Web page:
Rompe mi corazón

08.06.2015

 

Rompe mi corazón

no escatimes

revienta tu furia contra mi pecho

llora los venenos de la muerte

 

Rompe mi corazón

haz algo

ven a mí con el enojo de aquel tiempo

devora con tu fuego de serpiente

 

Rompe mi corazón

cava mi tumba

muérdeme el ya tan vacío rostro

desgarra de un envión mi inútil mente

 

Rompe mi corazón

pero háblame

repta más allá del vil recuerdo

hacia el amor que nos unía eternamente

 

El Matallana

Break my heart

08.06.2015

 

Break my heart

do not refrain

burst your fury against my chest

cry the poisons of the death

 

Break my heart

do something

come to me with the anger of that time

devour me snake with your fire

 

Break my heart

dig my grave

bite my so empty face

tear in one shake my useless mind

 

Break my heart

but talk to me

creep beyond the vile memory

to the love that was for the eternity

 

El Matallana

Benjamin Lee Whorf: Knowledge and native language*

Quotation

“Science cannot yet understand the transcendental logic of such a state of affairs, for it has not yet freed itself from the illusory necessities of common logic which are only at bottom necessities of grammatical pattern in Western Aryan grammar; necessities for substances which are only necessities for substantives in certain sentence positions, necessities for forces, attractions, etc. which are only necessities for verbs in certain other positions, and so on. Science, if it survives the impending darkness, will next take up the consideration of linguistic principles and divest itself of these illusory linguistic necessities, too long held to be the substance of Reason itself.”

Language, Mind and Reality (1942)

 

Short biography

Whorf graduated from the Massachusetts Institute of Technology (MIT) in 1918 as a chemical engineer. Shortly after graduation, he began his successful career as a fire prevention engineer (inspector) for the Hartford Fire Insurance Company. Afterward he became interested in Native American, Mayan and Aztec languages. In the late 1920s, Whorf communicated his ideas to the intellectual community. As a result, he won a grant from the Social Science Research Council for a trip to Mexico in 1930 and made significant contributions to research on the Aztec language. In 1931, the well known linguist Edward Sapir took a job teaching at Yale University, and Whorf enrolled there as a part-time, non-degree graduate student. Sapir recommended Whorf to study the Hopi language. Whorf published three papers in MIT’s Technology Review in 1940 and 1941, and died of cancer at the age of 44 on July 26, 1941, at his home in Wethersfield, Connecticut.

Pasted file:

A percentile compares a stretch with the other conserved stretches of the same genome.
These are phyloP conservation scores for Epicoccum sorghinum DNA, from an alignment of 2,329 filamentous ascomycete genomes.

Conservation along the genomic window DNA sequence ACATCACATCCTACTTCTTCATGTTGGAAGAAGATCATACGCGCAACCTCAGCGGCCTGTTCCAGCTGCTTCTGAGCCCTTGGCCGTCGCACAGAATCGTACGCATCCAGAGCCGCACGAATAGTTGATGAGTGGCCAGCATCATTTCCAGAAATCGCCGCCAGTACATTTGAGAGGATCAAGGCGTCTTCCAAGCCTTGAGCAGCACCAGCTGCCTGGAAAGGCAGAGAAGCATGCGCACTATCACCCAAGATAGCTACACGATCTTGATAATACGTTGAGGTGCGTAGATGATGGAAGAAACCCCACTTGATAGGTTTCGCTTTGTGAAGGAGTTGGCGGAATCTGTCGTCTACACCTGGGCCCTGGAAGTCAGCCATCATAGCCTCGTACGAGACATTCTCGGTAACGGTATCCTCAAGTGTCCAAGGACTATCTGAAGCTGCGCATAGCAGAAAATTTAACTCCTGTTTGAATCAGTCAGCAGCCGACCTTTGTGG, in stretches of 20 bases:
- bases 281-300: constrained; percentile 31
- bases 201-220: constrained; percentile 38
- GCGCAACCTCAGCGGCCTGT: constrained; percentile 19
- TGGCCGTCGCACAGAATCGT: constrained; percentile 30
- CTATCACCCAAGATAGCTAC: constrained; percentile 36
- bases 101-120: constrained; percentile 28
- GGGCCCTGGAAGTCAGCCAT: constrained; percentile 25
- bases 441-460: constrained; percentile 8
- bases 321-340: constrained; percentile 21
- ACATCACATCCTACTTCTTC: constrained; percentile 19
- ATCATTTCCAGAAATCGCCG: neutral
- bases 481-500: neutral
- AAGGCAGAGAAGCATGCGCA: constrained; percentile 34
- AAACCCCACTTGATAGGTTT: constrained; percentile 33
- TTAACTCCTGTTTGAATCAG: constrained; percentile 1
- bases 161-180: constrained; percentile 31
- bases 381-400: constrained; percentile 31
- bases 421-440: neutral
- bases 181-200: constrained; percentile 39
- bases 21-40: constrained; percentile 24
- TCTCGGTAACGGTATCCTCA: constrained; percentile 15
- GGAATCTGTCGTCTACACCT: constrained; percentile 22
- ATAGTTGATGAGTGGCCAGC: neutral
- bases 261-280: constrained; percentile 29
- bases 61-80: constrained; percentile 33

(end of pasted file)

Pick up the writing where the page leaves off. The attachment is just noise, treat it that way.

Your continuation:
* Carroll, J. (ed.) Language, Thought and Reality: Selected Writings of Benjamin Lee Whorf. The Massachusetts Institute of Technology, 1956.

 

El Matallana

Día 197: Hongos bibliófagos atacan mis libros

CABO LEEUWIN

GE DIGITAL CAMERA

Mis tesoros en papel son dos libros que encontré en el suelo de mi primera cabaña de invierno. Estaban medio enterrados, húmedos, literalmente mojados y a pesar de que desde entonces los he cuidado como si de oro se tratara, su decadencia parece seguir la dirección hacia un tobogán gigante.

Los hongos de Cabo Leeuwin son hongos bibliófagos,

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Los libros tienen los mismos enemigos que el hombre:

el fuego, la humedad, los animales, el tiempo y su propio contenido.

(Paul Valéry)

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